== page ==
By Matt Reese
Looking back on the previous year, I think I spent more time in 2018 outside in the precipitation than any year I can remember, probably more than the last 5 years combined. Remember those wild April snows? I do. Then, of course, there were steady rains with occasional deluges throughout the growing season and the soggiest autumn harvest in recent memory that kept combines out of the fields and the crops in them for much longer than usual. In 2018, there was not really a spring or a fall. It just went from long, cold, snowy winter to wet, muggy summer to soggy, muddy winter.
Vowing to avoid more time spent in the rain, I waited until fairly late in the day on Dec. 31 to go for one last 2018 4-mile run. The rain had finally stopped around 3:30 or so and it looked like the skies cleared a bit by around 4 p.m. I laced up my running shoes and took to the roads. About a quarter mile in, it started to sprinkle. After about a mile the heavy rain began, but I kept on for the intended distance. Soaked: 2018, you rascal, you got me again.
Anyone involved with agriculture was acutely aware of the plentiful precipitation in 2018, with some places seeing records broken. At the John Glenn International Airport in Columbus, last year saw a total of 55.18 inches of precipitation, breaking the 2011 record of 54.96. The average rainfall in Columbus is 39.31 inches, according to the National Weather Service. Of the 10 wettest years in Columbus, four have occurred since 2000 — 2018 (first), 2011 (second), 2004 (fourth), and 2003 (eighth). Four other top 10 wet years in Columbus took place between 1882 and 1890.
It wasn’t just central Ohio was that was soggy. Most of the state had precipitation levels that were well above normal. Cincinnati had its third highest rainfall total at 55.9 inches and Dayton had its tenth wettest year with 49.99 inches of precipitation in 2018, according to the National Weather Service. Cleveland was also well above average precipitation last year.
A combination of factors led to the wet conditions in Ohio and much of the eastern U.S., said AccuWeather Meteorologist Kyle Elliott.
“An abnormally strong Bermuda high pressure system prevented cold fronts from diving southward out of Canada and into the eastern United States as is typically the case every couple of weeks from July through September,” Elliott said. “As a result, storm systems basically came to a standstill for days on end in the eastern half of the nation.
“In addition, three tropical systems (Florence, Gordon and Michael) impacted a large portion of the East. Gordon and Florence slowed down significantly once they made landfall, which allowed these systems to dump extreme amounts of rain over several days.”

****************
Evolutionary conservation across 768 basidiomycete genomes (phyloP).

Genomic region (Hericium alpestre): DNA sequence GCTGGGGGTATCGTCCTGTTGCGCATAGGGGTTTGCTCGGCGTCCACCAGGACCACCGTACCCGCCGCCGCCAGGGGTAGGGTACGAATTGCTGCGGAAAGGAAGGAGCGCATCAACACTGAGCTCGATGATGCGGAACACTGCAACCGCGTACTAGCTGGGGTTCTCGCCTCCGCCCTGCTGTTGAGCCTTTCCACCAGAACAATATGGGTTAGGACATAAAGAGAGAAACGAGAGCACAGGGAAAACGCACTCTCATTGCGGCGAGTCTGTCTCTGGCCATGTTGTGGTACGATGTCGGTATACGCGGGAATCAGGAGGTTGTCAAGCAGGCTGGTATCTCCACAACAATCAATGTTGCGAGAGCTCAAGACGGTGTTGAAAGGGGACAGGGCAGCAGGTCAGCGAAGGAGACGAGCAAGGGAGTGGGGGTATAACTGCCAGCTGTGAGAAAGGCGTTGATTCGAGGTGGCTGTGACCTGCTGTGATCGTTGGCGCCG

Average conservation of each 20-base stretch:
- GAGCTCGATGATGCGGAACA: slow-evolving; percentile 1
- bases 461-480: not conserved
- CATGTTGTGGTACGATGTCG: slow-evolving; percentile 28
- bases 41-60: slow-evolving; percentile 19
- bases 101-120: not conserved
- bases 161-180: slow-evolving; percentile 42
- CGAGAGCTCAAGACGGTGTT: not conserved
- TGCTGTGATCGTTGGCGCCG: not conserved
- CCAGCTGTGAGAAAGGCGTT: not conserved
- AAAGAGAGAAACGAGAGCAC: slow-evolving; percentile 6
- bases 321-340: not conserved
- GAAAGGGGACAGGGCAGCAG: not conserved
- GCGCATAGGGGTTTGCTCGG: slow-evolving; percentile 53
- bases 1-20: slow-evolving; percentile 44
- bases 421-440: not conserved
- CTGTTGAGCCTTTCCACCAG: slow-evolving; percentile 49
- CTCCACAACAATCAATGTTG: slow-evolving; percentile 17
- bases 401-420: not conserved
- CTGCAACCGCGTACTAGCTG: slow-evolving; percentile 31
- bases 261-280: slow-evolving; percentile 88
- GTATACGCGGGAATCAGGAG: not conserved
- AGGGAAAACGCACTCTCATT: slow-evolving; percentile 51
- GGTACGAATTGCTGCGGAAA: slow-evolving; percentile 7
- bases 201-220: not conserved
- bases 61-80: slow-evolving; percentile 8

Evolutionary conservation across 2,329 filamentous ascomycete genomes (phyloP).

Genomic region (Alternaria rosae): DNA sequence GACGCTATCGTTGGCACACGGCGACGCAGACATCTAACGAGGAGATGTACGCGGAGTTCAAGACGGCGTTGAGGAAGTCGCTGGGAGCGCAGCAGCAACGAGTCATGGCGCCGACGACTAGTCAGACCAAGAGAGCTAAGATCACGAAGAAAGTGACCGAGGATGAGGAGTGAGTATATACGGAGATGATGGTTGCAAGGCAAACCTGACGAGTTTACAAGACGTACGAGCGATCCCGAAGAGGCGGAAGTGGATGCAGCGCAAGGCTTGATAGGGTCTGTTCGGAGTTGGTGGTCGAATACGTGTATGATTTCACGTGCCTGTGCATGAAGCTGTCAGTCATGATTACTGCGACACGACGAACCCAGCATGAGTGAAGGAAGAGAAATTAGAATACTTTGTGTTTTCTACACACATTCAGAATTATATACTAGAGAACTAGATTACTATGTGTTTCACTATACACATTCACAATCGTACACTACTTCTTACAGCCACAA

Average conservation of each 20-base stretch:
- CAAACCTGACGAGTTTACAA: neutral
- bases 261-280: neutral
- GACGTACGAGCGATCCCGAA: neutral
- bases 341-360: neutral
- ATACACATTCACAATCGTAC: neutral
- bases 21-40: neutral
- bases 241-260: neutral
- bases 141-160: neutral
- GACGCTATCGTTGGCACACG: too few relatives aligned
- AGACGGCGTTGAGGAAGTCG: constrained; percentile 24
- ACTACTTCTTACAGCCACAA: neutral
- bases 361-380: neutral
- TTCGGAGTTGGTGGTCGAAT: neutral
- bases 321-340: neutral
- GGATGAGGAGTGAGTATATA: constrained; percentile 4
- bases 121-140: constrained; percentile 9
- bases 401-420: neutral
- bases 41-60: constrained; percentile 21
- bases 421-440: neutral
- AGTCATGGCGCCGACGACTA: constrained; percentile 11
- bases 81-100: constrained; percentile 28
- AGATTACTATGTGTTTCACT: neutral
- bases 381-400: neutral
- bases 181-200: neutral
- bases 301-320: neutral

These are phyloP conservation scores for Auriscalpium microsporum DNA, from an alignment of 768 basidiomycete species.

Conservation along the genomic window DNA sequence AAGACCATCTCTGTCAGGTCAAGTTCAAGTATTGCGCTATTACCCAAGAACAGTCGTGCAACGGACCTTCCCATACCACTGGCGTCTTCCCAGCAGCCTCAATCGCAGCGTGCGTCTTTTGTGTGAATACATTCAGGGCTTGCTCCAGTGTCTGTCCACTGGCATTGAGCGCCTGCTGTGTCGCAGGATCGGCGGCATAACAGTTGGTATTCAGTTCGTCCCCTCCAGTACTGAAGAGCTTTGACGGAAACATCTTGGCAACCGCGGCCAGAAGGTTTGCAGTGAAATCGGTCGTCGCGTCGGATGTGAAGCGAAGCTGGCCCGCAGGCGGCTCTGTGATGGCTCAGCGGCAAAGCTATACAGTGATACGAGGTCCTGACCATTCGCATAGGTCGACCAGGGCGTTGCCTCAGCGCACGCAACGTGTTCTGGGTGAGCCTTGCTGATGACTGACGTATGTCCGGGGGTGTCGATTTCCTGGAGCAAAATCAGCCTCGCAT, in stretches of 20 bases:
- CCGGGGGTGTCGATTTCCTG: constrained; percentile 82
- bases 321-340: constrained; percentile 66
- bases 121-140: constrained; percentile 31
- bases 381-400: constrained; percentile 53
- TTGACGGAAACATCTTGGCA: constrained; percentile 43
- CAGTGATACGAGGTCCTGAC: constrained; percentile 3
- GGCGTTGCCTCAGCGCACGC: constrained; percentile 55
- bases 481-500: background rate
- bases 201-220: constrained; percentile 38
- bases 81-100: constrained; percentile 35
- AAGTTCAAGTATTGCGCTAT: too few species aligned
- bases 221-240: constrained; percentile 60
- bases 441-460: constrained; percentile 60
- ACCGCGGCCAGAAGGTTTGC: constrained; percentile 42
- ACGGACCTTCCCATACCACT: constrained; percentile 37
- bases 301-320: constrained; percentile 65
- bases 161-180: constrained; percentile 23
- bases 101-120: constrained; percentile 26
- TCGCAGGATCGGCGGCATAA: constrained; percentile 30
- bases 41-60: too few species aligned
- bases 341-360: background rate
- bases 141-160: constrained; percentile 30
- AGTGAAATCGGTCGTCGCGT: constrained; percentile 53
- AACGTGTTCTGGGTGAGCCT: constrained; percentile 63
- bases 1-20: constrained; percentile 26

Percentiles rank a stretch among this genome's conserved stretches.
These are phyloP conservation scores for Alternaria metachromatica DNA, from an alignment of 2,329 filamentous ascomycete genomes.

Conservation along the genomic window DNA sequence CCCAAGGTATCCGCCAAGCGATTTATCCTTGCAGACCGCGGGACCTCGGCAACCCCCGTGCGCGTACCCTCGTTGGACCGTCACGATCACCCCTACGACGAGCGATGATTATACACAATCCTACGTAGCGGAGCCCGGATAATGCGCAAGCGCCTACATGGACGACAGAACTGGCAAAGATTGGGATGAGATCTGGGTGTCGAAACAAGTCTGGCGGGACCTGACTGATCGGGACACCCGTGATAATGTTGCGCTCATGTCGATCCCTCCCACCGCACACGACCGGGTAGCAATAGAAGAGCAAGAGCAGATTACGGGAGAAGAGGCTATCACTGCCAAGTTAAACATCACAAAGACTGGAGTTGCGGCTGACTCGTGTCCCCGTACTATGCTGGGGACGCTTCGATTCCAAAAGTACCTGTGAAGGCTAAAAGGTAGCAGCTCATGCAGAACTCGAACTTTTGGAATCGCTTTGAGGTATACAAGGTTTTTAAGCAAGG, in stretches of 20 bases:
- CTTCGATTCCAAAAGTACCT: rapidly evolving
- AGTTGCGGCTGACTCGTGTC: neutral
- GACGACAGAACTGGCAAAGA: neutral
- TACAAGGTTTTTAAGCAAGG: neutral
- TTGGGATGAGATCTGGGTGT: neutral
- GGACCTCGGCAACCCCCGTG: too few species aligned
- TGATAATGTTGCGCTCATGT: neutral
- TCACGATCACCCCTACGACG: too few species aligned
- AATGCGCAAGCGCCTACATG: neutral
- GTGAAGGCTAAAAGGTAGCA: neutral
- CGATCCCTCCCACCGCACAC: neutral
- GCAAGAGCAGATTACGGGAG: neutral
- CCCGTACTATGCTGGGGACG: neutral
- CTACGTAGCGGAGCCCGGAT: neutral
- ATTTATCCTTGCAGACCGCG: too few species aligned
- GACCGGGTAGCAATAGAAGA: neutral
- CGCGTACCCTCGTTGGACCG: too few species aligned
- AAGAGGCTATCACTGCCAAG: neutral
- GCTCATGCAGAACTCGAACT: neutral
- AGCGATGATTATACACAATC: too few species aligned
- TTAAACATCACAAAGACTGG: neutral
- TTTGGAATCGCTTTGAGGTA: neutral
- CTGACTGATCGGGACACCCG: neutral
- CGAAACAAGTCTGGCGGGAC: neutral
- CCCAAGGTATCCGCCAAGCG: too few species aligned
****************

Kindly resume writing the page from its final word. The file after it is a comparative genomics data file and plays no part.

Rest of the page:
Aaron Wilson, climate specialist with Ohio State University Extension and the Byrd Polar and Climate Research Center, pointed out the early September the remnants of Hurricane Gordon moved across Ohio triggering upward of 8 inches of rain in southern Ohio. While October rainfall was closer to average for the state (with drier conditions early and wet conditions later in the month) November was not good for getting much harvesting done. During the last week of November, about a half million
acres of soybeans still had to be harvested across the state.
“Ohio is not an anomaly,” Wilson said. “It fits the trend toward increased precipitation that we’ve seen across the Midwest and the Northeast.”
Temperatures are getting warmer, and there is a higher amount of water vapor is in the atmosphere, which leads to increased precipitation, Wilson said.
“We’re seeing more intense rainfall events and more overall annual precipitation,” he said.
This, of course, has implications for Ohio agriculture. Many individual farms had yields better than or near their best ever. Heading into the final January report, the average yields of both soybeans and corn are projected to surpass the state’s previous record highs. Soybeans, which are estimated to average 60 bushels per acre, are expected to top last year’s average by 19%, and the 190 bushel-per-acre average for Ohio corn is up 11% from 2017’s average, according to the U.S. Department of Agriculture.
The major exception to the sogginess of 2018 was a well-timed dry spell for much of Ohio in late April and early May, allowing for ideal planting conditions and uniform crop emergence to get the season off to a great start in many areas. After that, the moisture and warm temperatures during the growing season kept crops growing well, but also pushed diseases to yield-limiting levels in fields around the state, particularly in southern Ohio. This impacted 2018 but also could cause problems in 2019 with seed quality. Laura Lindsey, Ohio State University Extension soybean specialist, advised growers to pay attention to the germination rate of their seed this spring when planting and adjust population rates accordingly.
Anyone trying to make hay in 2018 will certainly not soon forget the challenges with the rain. For those with livestock, all I can say is, “I’m sorry.” The mud is plentiful and it can make managing animals on pasture or in feedlots a real challenge. OSU Extension Specialist Steve Boyles published research that found dewclaw deep mud or manure in a feedlot situation can reduce animal performance by 7% in beef cattle. When mud and manure get hock deep, the reduction is 28%, according to Stan Smith, with OSU Extension in Fairfield County.
I, for one, had my fill of spending time outside in the rain in 2018 and I know many in agriculture feel similarly. Yet, at the same time, it is really hard to complain about the rain that made for a really great growing season and a successful year for crop production.
So, thanks for the rains 2018. Now, I guess, it’s time to put on some dry socks and press on.